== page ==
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Huskies Riding High As Season Starts
Release: 10/13/2010
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Oct. 13, 2010

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By Gregg Bell
UW Director of Writing

SEATTLE - Practice doesn't start until Friday for Washington's men's basketball team. Yet these experienced, excited Huskies are already riding waves.

One is the wave they created last spring, rising from a middling start to the Pac-10 season to win the conference tournament and roll all the way to the NCAA tournament's Sweet 16. Four starters - including star guard Isaiah Thomas and seniors Justin Holiday and Matthew Bryan-Amaning -- plus senior defensive pest Venoy Overton are returning from that 26-10 team.

So, yes, the carryover wave is real.

"It got our guys excited," coach Lorenzo Romar said Wednesday of the deep run in last spring's NCAAs, which ended with a loss in the regional semifinals to West Virginia. "With as many familiar faces back, I think our guys looked at each other after that game and said, `We're going to get it right this time.'"

UW's second wave is the one of improvement from an active summer. Bryan-Amaning, the versatile, 6-foot-9 forward from London, went back home and elevated his level of play for Great Britain's senior national team against NBA players in FIBA World Championship qualifiers. He says he is now more confident.

Thomas is healed from a hand injury from last year and from bone spurs in his foot that offseason surgery fixed. And the 5-foot-9 dynamo - who has 1,134 career points, the most in the first two years of any player in program history -- says he took "thousands" of jump shots to improve his 3-point and mid-range game.

The other wave? It was a fictitious one Romar, Thomas and the rest of the Huskies were pretending to ride in Wednesday's sun as they posed for pictures with a long, real-sized, souvenir surfboard.

The white long board with a UW logo on it in front of Hec Edmundson Pavilion was provided by sponsors of the EA Sports Maui Invitational. Washington will be participating in that ultracompetitive, defining tournament beginning on Nov. 22, along with Connecticut, Kentucky, Michigan State and Oklahoma, among others.

"That's the granddaddy of all preseason tournaments," Romar said. "Whenever we've been in situations like this (national, high-profile matchups), we've done well."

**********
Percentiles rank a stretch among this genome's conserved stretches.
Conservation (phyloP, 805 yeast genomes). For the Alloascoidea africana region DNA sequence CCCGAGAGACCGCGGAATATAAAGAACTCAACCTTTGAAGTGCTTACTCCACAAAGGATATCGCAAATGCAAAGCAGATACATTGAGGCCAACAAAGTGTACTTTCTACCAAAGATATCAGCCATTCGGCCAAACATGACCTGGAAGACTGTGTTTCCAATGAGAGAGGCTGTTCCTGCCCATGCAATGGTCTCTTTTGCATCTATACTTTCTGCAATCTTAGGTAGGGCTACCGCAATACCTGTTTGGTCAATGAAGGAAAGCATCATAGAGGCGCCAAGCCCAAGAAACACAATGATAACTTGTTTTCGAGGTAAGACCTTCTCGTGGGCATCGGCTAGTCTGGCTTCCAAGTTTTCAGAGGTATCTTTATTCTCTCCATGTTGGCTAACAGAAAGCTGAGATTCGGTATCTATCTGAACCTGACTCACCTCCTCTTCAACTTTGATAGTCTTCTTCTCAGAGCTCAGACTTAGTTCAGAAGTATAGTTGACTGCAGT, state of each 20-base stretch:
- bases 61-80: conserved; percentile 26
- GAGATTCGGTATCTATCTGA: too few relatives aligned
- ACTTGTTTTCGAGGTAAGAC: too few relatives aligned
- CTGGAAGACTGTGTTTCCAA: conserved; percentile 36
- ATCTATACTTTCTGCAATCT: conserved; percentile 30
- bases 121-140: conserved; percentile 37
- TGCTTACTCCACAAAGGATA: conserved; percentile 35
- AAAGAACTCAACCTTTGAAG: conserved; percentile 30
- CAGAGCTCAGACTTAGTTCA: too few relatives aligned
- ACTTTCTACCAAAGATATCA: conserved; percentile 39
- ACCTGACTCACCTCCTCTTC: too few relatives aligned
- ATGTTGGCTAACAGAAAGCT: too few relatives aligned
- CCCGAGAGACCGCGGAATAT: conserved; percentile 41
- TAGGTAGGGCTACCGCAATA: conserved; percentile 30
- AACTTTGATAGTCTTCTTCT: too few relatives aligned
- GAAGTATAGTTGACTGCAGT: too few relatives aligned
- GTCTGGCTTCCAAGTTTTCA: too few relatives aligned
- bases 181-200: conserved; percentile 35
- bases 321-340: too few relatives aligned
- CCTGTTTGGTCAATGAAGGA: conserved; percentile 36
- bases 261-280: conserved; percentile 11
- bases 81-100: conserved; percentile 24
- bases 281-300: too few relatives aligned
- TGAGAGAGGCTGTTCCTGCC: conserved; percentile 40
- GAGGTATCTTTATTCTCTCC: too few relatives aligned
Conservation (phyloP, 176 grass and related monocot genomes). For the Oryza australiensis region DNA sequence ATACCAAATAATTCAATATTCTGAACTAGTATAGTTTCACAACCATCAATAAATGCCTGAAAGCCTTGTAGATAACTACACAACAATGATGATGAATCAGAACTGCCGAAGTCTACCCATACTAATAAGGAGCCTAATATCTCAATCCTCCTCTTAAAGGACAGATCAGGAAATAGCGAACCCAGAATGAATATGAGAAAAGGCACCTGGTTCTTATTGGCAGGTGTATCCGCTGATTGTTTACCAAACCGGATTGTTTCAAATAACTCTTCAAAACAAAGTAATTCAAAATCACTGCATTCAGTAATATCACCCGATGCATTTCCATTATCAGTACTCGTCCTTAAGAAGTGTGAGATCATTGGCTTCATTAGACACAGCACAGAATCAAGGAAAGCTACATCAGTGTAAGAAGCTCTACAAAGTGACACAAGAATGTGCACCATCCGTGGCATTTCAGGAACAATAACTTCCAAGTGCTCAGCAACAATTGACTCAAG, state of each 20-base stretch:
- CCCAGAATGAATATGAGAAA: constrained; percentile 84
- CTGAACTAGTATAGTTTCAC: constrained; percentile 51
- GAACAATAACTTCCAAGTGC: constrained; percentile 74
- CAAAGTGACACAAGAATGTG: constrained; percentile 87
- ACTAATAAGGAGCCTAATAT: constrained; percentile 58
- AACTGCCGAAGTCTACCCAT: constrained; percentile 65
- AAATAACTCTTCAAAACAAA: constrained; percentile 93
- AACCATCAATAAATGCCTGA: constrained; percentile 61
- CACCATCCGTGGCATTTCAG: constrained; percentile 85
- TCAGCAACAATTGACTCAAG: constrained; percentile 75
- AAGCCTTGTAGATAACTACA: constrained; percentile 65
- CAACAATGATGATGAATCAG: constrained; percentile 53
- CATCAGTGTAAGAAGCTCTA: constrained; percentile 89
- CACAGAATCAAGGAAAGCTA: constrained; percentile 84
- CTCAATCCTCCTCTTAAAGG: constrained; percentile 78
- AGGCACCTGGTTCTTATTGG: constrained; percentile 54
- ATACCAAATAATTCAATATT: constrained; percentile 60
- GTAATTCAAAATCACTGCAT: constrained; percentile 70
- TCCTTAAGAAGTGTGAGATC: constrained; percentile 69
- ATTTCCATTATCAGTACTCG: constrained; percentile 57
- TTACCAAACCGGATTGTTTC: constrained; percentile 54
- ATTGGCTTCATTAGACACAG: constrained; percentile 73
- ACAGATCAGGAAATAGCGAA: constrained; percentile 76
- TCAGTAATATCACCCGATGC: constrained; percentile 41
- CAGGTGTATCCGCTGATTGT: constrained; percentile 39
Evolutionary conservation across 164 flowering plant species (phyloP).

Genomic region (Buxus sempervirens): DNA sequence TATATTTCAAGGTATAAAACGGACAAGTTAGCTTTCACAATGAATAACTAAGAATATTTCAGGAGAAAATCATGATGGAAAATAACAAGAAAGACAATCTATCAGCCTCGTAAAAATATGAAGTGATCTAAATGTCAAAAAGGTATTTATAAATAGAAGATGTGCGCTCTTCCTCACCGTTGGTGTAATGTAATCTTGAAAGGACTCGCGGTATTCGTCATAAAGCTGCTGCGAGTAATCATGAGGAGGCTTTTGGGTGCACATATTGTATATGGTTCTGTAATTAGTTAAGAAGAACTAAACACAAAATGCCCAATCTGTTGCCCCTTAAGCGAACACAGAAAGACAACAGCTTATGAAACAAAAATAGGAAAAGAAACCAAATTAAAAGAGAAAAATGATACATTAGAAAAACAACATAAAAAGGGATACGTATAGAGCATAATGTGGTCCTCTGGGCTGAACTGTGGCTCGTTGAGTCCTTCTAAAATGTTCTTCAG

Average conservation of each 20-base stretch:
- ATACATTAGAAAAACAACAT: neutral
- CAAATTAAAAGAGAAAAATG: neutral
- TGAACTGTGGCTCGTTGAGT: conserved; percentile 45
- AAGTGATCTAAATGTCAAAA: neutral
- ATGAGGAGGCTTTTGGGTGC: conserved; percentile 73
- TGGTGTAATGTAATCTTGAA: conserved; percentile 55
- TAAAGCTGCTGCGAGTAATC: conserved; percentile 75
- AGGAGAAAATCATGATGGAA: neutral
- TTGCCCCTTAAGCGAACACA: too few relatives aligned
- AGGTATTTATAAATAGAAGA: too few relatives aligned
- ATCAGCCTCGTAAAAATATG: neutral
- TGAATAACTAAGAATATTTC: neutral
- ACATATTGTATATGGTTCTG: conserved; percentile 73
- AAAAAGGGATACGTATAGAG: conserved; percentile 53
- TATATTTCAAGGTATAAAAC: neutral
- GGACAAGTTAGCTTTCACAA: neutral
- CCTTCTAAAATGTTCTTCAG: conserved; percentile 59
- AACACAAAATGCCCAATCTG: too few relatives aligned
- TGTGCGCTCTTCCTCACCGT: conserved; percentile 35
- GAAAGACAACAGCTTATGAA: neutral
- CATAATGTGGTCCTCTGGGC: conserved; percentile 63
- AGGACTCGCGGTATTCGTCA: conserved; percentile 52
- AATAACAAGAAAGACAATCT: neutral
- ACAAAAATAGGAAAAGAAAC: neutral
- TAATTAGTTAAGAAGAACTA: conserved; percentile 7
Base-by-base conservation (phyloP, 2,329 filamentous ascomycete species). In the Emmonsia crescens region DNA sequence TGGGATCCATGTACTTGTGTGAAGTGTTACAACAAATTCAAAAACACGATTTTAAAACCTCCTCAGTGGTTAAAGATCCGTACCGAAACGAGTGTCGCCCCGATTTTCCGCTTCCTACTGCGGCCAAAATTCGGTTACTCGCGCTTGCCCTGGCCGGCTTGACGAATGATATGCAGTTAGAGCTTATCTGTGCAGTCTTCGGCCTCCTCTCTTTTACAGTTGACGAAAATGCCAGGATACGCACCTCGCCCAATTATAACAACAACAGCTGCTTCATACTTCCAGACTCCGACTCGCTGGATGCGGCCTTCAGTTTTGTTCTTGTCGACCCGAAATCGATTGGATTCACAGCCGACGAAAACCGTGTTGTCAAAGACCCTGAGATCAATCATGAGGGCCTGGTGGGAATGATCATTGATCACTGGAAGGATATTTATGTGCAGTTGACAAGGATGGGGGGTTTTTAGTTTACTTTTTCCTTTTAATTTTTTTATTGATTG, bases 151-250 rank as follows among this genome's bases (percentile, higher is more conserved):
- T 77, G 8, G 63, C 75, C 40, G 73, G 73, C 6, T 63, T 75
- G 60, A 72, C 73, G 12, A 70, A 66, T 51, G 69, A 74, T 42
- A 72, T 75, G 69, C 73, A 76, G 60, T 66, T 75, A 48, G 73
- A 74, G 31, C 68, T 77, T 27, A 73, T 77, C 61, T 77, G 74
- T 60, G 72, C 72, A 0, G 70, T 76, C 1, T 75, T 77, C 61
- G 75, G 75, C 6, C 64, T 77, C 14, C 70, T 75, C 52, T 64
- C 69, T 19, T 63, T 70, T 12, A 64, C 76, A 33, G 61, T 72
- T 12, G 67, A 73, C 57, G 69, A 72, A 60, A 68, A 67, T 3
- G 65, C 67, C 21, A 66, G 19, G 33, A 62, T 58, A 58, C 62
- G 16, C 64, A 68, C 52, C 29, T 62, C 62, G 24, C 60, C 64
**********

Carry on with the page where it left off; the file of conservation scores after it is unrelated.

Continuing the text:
The Maui challenge, which comes after the Nov. 13 season opener at home against McNeese State and a home game Nov. 16 against Eastern Washington, will provide an early season barometer of how different these Huskies are from the team led last season by the departed Quincy Pondexter.

Or how much they are the same.

"(Entering) 2006 was the last time we had this many returners who are contributors," Romar said of his nine returning lettermen.

Sophomore guard Abdul Gaddy is another starter from last season who is back, but whether he starts again to begin this season will be determined in preseason practice that starts Friday with a weekend at Saint Martin's University in Lacey, Wash., outside Olympia.

Overton, junior swingman Darnell Gant, junior guard Scott Suggs, incoming freshman Terrence Ross or even 7-foot center Aziz N'Diaye - a transfer from Senegal by way of the College of Southern Idaho - are also candidates to start.

N'Diaye's arrival gives Washington the tallest intimidator and shot blocker down low in Romar's nine season leading the Huskies. Former 7-footer Spencer Hawes liked to venture more outside to shoot jumpers in his one, recent season at Washington.

"He's already made my job easier," Thomas said of N'Diaye. "Don't tell Romar, but you can take more chances on defense now that we've got Matthew and Aziz back there."

Too late. Coach already knows. He's planning to have Bryan-Amaning and N'Diaye on the floor together plenty this season, to give opponents a combined 13 feet, nine inches of headaches.

That -- plus the Huskies' normal plan of running, running and running some more at both ends of the court - means Washington may be making many more waves this season.

"This year, we have the most combination of size and quickness that we've had," Romar said. "We will look faster, but we will be taller."

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